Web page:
Rex Theatre
324 S. Main St. | map |

It opened in late 1911 or early 1912 on the east side of the street in the south storefront of the Adolphus / Hippodrome Theatre building mid-block between 3rd and 4th. Bert Lustig, who also had the National (where the Regent now is) operated the theatre. The Rex is in the 1912, 1913 and 1914 city directories but not 1915. The building has been demolished, along with everything else on the east side of the street between 3rd and 4th. For more information see the page on the Rex Theatre

Roosevelt Theatre
212 N. Main St. | map - approximate |

It opened around 1911, initially called the Electric Theatre. The building it was in dated from the 1890s. In the 1930s it was a home for Spanish language films. By 1942 it was the Roosevelt. It ran Chinese films beginning in 1950. The image is a shot from Andre de Toth's 1954 film "Crime Wave." Demolition was c.1955. For more information see the page on the Roosevelt Theatre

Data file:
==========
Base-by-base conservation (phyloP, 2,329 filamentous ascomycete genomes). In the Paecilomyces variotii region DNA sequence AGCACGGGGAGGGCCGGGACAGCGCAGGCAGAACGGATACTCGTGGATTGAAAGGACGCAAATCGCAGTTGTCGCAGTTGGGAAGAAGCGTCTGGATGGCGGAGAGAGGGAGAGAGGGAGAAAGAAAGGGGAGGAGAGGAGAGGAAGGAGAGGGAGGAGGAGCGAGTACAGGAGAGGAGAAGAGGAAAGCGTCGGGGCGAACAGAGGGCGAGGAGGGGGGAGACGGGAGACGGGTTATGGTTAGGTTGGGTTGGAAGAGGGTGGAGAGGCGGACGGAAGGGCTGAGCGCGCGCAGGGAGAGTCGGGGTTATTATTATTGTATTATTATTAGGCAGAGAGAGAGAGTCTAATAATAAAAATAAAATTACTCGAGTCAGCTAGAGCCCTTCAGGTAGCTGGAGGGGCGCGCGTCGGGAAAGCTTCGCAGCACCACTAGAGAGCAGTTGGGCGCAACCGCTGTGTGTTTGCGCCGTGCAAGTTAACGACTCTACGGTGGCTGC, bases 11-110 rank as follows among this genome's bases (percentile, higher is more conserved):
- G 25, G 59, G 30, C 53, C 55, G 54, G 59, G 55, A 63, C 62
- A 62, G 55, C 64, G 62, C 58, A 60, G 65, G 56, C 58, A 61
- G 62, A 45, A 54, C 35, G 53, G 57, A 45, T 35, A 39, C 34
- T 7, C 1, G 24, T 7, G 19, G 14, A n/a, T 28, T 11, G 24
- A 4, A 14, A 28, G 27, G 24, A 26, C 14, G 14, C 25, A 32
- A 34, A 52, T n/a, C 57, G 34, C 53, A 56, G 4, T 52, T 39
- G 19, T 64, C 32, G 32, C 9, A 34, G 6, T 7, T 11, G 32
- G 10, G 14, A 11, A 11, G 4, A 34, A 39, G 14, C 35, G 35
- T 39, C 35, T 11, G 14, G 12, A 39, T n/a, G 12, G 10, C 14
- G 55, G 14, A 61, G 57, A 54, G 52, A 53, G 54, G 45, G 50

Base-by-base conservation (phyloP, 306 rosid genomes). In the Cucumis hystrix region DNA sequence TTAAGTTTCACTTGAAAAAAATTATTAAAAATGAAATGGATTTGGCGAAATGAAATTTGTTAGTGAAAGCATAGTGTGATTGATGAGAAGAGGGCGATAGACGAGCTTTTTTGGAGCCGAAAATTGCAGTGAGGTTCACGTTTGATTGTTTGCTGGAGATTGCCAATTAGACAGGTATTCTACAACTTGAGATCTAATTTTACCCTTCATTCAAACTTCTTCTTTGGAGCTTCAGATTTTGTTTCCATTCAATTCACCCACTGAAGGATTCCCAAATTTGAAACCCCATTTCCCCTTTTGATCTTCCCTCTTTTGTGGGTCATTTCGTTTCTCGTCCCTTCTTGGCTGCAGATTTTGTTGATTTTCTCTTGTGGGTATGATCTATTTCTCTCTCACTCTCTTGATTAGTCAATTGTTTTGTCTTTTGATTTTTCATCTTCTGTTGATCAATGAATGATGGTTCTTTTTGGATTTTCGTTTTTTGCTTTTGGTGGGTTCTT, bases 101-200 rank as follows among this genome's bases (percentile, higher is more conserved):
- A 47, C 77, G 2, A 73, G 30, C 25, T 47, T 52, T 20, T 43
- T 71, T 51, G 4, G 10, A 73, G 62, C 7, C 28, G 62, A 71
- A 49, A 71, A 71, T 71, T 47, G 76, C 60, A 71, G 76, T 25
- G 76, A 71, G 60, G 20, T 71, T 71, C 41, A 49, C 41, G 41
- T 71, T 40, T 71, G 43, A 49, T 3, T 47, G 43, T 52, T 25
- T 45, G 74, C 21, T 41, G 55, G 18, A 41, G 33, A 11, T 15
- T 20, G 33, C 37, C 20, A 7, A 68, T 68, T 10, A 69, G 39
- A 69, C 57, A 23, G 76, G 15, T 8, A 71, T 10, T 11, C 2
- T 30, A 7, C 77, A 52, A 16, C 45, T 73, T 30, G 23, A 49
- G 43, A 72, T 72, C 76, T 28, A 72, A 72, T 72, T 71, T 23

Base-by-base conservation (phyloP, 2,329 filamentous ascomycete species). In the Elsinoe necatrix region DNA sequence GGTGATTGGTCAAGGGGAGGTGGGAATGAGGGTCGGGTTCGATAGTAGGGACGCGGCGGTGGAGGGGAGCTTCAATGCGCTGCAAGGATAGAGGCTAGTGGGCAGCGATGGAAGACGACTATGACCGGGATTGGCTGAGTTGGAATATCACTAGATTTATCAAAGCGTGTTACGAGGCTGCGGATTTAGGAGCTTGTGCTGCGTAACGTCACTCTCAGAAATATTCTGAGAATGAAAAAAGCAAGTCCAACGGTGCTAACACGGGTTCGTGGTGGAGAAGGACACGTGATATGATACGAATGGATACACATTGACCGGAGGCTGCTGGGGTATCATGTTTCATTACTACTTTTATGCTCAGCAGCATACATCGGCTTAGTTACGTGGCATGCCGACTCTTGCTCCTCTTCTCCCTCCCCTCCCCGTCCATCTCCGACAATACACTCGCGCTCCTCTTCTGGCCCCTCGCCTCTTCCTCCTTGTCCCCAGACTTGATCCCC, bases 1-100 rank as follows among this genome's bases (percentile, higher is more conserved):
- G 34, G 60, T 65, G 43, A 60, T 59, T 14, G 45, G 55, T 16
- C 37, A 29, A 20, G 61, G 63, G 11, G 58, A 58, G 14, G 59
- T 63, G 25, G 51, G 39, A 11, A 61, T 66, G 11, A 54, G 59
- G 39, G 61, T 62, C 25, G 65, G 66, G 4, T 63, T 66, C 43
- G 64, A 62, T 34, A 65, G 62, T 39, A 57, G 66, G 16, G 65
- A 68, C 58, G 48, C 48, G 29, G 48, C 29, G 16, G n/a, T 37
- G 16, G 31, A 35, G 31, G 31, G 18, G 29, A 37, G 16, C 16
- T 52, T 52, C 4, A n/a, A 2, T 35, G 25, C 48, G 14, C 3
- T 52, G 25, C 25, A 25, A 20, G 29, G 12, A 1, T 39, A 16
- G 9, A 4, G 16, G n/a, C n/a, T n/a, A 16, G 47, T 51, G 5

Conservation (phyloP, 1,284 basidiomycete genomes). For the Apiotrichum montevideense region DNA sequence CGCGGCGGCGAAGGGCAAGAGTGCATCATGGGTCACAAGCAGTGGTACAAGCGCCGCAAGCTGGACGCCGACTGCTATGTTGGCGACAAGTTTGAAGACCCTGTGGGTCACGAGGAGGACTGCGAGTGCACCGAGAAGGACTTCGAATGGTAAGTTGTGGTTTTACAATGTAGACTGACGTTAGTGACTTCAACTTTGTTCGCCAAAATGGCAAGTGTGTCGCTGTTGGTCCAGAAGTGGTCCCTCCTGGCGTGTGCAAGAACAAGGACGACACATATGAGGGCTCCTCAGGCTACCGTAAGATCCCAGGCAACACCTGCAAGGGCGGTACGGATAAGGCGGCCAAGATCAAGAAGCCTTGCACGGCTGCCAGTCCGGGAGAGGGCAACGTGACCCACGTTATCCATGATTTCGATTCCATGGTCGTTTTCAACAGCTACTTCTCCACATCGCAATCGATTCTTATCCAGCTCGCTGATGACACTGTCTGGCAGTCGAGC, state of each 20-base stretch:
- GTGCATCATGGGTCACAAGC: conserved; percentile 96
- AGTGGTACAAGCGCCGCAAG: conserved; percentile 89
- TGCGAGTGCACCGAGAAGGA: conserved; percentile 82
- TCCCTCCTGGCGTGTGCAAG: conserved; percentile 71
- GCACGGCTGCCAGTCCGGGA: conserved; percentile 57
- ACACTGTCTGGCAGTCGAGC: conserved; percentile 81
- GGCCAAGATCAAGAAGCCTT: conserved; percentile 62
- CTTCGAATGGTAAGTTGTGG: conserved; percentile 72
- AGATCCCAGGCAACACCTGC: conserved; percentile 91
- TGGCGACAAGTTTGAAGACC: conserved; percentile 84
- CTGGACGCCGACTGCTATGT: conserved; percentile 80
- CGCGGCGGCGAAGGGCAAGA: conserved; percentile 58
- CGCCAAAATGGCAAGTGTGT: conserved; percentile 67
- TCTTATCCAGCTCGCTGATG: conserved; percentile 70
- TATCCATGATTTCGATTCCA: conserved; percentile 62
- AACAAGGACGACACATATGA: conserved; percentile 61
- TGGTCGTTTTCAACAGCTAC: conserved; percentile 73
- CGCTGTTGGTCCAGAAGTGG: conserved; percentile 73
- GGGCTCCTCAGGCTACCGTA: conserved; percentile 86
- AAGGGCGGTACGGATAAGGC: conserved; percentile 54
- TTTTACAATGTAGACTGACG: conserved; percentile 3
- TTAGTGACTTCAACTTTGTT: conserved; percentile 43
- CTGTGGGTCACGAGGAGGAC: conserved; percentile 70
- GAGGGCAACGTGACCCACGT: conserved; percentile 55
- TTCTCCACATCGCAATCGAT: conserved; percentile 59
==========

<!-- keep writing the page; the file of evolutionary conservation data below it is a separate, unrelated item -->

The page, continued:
Rosslyn Theatre
431 S. Main St.  | map |

This 350 seat house opened around 1925 in the original c.1890 four story Rosslyn Hotel Building. We're looking south toward 5th St. in this detail from a 1954 photo by Palmer Connor that's in the Huntington Library collection. It survived into the mid-1950s but there's now a parking garage on the site. For more information see the page about the Rosslyn Theatre

Rounder Theatre
510 S. Main St. | map |

It opened sometime around 1910 in the Rennie Hotel building on the east side of the street just south of 5th. Arthur Hyman was running it in 1911. Later in 1911 it was advertised for sale. Maybe that was the end. The building got a big makeover in 2014 and now houses a social services agency. For more information see the page about the Rounder Theatre

San Fernando Theatre
618 San Fernando St./Upper Main St. | map |